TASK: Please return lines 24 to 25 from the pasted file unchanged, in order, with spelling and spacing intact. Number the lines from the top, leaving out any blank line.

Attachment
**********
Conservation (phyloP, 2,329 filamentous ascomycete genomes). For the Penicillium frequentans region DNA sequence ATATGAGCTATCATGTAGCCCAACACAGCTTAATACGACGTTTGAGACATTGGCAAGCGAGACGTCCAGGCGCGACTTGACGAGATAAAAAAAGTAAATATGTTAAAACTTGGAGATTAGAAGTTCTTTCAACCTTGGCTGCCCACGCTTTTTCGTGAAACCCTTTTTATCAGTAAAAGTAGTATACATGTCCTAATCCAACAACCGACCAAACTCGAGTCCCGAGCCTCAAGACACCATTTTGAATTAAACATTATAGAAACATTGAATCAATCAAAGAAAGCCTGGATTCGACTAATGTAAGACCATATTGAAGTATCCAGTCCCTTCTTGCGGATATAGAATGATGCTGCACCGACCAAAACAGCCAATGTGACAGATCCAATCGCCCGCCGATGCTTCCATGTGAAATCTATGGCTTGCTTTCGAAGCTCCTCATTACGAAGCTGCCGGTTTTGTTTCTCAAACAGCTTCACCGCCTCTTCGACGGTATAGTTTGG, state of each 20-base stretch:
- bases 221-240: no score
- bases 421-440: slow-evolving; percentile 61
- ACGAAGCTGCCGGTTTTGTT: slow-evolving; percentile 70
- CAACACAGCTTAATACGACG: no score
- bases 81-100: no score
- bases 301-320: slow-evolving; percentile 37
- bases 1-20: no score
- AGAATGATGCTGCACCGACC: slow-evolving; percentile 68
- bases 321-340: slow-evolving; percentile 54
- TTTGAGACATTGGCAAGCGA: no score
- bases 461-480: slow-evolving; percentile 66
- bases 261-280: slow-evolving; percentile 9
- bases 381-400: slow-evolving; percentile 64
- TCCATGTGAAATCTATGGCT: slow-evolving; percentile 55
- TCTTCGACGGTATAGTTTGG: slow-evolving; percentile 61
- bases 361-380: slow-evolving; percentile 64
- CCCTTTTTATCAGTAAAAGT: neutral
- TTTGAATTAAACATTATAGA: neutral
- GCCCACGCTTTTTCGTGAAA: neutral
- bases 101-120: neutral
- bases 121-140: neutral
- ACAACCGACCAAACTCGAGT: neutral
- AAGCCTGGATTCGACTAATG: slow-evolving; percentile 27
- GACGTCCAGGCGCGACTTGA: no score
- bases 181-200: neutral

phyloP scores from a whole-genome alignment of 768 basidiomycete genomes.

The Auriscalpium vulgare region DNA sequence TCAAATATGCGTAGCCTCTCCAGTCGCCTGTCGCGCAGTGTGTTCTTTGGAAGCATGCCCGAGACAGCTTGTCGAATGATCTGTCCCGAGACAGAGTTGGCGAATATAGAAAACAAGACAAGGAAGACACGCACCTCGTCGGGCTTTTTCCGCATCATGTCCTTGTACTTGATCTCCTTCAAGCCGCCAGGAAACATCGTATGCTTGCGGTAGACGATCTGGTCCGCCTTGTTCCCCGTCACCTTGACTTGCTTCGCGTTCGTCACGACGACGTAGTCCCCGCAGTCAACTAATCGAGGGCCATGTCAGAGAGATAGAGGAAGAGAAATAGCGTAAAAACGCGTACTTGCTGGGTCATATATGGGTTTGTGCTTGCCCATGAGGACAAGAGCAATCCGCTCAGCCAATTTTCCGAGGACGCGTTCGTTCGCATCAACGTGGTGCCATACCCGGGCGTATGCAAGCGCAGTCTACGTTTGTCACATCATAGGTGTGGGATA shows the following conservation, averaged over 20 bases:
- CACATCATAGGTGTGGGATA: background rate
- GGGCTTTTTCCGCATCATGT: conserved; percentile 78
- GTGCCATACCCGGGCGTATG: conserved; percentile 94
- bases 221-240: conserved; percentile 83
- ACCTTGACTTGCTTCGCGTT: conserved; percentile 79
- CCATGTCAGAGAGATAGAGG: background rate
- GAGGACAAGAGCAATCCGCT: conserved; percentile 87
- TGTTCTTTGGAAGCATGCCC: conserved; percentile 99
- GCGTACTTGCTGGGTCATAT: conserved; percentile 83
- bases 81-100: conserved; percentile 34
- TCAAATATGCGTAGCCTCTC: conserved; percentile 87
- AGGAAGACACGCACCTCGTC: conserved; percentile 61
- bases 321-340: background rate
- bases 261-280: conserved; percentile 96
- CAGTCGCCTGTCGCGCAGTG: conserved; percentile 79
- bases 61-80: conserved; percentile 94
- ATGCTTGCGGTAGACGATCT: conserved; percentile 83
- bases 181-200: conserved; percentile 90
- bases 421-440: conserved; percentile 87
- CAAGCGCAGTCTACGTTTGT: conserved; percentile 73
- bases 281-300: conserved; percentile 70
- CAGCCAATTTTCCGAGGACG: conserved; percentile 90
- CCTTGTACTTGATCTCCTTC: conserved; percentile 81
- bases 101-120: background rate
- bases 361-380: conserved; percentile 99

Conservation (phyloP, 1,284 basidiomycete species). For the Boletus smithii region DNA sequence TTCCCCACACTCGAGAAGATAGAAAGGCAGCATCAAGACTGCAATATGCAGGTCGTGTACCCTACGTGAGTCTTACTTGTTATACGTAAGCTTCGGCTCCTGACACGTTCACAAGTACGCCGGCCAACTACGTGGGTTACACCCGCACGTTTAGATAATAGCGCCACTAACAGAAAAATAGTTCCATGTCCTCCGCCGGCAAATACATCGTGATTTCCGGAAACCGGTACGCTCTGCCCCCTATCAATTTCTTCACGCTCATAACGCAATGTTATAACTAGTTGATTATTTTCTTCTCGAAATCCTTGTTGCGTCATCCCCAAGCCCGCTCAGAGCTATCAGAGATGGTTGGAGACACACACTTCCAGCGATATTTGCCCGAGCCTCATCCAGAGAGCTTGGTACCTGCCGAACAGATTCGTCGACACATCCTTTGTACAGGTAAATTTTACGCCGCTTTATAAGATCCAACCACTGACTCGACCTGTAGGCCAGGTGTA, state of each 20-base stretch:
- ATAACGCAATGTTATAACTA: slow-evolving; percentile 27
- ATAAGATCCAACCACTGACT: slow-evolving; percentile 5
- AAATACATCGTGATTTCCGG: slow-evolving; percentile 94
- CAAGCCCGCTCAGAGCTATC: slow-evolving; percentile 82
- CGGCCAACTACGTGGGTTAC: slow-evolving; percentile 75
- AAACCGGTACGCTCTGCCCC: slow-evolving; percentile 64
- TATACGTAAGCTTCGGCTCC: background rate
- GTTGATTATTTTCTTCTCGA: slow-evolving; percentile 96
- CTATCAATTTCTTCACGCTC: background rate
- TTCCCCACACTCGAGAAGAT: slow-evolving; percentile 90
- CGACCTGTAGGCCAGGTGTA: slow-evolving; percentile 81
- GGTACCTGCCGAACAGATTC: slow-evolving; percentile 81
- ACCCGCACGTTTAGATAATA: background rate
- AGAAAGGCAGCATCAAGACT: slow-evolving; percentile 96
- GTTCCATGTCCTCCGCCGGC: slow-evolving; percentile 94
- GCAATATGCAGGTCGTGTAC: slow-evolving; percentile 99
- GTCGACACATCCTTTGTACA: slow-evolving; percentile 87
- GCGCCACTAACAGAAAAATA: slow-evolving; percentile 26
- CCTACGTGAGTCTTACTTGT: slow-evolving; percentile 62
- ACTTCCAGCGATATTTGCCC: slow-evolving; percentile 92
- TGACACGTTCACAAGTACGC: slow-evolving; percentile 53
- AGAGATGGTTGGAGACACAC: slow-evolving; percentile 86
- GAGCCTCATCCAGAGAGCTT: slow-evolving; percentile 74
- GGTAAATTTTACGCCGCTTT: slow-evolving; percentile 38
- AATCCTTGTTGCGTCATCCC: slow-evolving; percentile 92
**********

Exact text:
- AAGCCTGGATTCGACTAATG: slow-evolving; percentile 27
- GACGTCCAGGCGCGACTTGA: no score